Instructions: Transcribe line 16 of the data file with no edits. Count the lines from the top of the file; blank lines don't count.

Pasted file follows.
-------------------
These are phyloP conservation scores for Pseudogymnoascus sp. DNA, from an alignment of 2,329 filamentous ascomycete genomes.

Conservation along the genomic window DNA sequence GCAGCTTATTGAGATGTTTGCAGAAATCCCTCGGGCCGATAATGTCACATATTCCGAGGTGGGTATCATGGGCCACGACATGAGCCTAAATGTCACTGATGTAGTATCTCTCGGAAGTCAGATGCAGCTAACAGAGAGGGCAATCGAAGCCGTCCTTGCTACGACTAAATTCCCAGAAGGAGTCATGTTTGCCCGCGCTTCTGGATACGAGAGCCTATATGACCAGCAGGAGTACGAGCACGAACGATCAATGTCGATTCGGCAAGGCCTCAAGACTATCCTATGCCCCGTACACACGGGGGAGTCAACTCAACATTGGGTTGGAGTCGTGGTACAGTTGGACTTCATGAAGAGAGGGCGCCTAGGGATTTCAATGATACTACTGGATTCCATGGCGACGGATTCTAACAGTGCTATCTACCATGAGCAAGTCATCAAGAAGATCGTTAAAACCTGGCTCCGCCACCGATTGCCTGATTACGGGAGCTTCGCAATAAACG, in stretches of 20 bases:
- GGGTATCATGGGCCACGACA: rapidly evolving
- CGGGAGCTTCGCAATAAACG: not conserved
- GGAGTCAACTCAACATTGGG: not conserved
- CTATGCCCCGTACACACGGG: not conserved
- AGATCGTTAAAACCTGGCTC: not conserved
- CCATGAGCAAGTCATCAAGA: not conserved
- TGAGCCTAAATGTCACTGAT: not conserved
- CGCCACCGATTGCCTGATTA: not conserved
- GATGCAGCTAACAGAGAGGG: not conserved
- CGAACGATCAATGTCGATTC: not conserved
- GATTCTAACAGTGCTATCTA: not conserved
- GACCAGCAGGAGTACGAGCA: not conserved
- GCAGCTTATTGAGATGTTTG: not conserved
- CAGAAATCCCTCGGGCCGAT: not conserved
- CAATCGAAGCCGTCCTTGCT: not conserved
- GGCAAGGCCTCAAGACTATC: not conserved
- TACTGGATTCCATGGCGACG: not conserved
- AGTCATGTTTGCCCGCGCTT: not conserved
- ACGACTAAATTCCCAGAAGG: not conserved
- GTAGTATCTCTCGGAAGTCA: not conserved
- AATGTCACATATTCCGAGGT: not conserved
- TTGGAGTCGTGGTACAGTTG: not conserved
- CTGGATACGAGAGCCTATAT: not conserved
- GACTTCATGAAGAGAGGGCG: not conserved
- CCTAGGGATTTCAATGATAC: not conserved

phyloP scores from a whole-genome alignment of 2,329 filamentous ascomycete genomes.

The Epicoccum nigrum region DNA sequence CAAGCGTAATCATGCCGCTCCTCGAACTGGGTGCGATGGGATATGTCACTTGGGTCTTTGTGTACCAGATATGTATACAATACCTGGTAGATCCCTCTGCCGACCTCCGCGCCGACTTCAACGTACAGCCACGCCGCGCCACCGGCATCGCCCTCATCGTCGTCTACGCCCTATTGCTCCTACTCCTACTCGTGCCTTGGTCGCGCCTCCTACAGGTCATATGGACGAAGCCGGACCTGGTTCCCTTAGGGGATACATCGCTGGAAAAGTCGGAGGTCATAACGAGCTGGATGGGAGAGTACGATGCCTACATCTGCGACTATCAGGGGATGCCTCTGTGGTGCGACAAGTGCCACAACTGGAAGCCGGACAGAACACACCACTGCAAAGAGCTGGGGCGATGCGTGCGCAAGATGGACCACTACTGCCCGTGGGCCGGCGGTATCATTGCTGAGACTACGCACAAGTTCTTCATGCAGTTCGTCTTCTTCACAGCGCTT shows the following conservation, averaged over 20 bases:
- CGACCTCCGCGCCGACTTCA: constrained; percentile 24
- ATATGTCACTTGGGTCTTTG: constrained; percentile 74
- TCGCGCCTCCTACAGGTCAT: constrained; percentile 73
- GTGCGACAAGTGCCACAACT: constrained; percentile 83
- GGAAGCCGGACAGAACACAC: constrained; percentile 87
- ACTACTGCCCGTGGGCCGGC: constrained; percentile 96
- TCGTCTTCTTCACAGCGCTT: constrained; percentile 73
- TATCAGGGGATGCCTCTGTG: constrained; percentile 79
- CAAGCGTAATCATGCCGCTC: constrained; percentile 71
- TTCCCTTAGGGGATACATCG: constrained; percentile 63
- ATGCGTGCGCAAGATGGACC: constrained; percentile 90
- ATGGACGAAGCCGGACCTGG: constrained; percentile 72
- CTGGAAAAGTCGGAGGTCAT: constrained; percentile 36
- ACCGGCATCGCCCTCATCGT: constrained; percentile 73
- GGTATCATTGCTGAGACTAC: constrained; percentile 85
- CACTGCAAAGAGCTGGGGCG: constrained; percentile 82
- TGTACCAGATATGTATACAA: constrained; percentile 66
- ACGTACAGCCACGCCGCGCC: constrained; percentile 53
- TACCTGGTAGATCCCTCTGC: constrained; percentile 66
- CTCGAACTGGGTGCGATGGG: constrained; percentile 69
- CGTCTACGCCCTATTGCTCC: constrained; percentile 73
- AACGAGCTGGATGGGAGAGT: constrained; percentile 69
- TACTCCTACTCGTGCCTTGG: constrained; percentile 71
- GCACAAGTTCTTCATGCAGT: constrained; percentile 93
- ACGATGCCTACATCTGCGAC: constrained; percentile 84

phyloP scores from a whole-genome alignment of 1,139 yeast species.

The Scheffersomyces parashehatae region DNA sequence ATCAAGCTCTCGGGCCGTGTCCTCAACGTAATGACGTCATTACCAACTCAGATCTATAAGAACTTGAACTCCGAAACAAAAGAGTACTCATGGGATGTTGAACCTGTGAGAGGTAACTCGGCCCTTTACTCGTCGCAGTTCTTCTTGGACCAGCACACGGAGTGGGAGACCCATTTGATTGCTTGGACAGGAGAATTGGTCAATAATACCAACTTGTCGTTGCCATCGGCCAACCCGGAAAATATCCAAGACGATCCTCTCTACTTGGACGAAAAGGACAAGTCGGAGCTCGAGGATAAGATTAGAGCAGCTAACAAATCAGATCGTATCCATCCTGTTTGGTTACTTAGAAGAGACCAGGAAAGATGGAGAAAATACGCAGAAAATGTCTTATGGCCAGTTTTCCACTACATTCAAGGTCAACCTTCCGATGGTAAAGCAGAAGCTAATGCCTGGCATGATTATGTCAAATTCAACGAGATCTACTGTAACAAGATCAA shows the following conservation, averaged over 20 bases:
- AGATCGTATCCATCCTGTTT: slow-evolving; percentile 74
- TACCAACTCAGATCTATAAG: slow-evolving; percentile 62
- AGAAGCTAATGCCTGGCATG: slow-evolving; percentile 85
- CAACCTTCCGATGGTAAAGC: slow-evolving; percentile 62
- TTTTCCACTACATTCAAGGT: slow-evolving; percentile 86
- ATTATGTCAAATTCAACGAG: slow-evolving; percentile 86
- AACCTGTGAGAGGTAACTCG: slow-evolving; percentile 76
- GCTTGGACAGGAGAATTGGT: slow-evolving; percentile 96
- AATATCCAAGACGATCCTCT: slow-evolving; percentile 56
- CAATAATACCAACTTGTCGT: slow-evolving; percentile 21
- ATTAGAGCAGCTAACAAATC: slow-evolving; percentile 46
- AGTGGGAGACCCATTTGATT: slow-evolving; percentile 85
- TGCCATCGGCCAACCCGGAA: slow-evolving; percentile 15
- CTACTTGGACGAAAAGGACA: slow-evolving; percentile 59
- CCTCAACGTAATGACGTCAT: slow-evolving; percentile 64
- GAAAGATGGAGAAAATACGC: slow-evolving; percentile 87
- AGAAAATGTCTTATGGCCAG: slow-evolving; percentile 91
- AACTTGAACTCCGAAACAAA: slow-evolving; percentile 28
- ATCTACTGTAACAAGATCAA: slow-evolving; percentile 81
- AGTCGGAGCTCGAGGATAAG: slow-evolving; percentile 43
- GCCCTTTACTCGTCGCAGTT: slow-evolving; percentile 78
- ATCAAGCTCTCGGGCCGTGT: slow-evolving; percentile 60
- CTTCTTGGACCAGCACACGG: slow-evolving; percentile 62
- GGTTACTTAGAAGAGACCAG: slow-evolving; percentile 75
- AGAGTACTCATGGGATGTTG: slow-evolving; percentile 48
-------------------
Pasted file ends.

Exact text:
- CAGAAATCCCTCGGGCCGAT: not conserved